Question: In adults with Alzheimer’s dementia, how long are cholinesterase inhibitors effective?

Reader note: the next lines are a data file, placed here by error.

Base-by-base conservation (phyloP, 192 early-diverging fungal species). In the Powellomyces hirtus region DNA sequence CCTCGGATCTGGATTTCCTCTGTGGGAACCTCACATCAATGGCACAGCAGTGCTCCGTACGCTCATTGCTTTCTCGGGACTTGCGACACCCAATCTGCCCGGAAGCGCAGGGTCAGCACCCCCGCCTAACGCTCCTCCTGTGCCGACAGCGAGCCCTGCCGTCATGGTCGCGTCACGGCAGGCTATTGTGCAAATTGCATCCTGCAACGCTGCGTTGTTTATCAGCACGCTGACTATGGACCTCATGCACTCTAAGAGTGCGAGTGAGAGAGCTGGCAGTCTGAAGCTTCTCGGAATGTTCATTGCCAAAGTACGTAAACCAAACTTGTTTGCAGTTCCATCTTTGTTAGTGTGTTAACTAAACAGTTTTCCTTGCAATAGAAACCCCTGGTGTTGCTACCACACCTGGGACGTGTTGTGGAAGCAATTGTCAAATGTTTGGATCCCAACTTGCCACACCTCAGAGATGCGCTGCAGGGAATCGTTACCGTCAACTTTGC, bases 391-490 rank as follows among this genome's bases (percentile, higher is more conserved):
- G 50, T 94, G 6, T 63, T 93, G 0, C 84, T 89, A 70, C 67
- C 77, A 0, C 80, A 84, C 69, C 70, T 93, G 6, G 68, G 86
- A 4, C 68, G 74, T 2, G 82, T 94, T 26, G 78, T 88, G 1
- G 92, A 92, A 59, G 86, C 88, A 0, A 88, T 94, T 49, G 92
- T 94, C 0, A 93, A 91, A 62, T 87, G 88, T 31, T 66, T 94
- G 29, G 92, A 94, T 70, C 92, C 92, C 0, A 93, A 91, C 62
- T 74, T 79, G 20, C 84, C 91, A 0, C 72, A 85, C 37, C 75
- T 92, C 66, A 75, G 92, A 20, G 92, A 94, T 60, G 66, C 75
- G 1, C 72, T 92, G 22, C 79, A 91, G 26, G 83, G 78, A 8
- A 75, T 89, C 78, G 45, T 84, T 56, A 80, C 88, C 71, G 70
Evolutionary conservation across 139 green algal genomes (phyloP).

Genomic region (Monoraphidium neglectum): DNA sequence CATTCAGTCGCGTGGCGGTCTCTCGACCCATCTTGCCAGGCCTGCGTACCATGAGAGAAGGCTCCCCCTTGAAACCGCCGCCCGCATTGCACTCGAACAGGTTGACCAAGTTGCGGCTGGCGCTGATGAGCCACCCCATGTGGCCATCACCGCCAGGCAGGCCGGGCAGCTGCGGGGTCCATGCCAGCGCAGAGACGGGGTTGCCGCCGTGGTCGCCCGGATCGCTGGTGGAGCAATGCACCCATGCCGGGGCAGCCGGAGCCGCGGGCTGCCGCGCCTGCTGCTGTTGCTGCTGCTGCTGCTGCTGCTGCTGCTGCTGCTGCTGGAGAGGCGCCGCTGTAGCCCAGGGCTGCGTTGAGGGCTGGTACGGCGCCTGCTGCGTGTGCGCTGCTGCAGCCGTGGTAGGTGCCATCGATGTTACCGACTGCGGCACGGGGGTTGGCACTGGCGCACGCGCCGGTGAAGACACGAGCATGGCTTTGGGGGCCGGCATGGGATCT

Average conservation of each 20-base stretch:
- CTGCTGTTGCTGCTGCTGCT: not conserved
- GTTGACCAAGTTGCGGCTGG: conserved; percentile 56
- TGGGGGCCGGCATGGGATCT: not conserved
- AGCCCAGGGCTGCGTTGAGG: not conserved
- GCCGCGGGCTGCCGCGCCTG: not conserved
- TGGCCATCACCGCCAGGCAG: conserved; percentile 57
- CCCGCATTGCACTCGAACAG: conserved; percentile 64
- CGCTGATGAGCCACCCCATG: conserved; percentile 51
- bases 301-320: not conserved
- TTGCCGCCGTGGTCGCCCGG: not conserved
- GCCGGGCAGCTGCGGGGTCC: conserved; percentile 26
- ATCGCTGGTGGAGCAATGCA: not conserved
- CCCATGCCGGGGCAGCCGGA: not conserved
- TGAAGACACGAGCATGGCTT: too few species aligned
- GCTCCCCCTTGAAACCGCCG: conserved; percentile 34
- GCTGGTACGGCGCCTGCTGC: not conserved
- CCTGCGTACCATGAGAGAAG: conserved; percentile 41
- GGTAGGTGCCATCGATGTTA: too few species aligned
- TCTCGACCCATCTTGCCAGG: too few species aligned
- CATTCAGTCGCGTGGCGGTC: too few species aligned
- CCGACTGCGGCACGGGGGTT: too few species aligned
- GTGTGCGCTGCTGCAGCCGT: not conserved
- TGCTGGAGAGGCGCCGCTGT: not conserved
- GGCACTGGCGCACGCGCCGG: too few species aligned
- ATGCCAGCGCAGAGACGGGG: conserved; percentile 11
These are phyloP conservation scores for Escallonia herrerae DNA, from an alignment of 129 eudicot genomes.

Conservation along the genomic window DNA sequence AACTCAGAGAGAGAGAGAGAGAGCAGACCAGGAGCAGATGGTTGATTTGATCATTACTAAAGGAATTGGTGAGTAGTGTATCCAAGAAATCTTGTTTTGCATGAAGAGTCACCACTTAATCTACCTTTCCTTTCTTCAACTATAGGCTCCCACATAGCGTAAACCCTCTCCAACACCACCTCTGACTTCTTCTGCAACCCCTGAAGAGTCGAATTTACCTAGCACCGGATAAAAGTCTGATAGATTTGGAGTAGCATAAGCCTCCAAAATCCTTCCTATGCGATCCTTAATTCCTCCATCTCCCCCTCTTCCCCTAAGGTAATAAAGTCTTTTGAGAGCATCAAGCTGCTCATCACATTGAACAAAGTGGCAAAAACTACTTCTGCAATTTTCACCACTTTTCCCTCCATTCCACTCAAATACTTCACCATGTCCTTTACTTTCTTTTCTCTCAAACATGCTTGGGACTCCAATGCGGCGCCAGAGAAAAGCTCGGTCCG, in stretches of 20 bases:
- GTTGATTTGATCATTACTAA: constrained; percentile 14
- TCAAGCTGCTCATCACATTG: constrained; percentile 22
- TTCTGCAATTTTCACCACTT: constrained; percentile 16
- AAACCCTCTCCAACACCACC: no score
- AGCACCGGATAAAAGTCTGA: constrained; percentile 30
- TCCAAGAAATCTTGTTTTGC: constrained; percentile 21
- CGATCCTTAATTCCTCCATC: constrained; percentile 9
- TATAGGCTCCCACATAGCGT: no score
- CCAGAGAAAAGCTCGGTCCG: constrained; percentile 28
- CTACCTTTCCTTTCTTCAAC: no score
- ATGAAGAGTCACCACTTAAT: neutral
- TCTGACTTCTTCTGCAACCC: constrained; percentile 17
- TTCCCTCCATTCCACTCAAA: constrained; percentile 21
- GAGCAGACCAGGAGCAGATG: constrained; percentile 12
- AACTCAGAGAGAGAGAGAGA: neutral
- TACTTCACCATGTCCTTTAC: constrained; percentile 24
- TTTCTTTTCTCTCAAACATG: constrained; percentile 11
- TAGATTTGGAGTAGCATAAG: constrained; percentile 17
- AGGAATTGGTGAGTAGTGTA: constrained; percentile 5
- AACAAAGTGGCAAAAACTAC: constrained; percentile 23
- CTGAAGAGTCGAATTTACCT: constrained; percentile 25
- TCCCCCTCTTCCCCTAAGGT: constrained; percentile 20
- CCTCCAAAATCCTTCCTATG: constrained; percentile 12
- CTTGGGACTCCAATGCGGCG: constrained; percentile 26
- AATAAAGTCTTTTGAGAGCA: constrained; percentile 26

Evidence on the duration of effectiveness of cholinesterase inhibitors was very limited. There was good evidence, from two systematic reviews, that cholinesterase inhibitors can provide short term (six months) benefits in patients with mild to moderate Alzheimer's disease. Data from one randomised controlled trial (RCT) and one an observational study, which used follow-up data from participants in the galantamine arms of three RCTs, suggest that continued galantamine treatment beyond 12 months may be effective in slowing cognitive decline. However, it should be noted that the RCT found no statistically significant differences between the continued galantamine and discontinuation groups in either the number of participants withdrawn from the study due to a change in Assessment Scale Cognitive subscale (ADAS-cog) score ≥4, or the mean global assessment with carer input (CIBIC-plus) score. Further, no study included in this evidence summary reported data showing any statistically significant treatment effect for cholinesterase inhibitors (compared with placebo) beyond six months. Further research is required to establish the longer term effectiveness of cholinesterase inhibitors in the management of patients with Alzheimer's disease.

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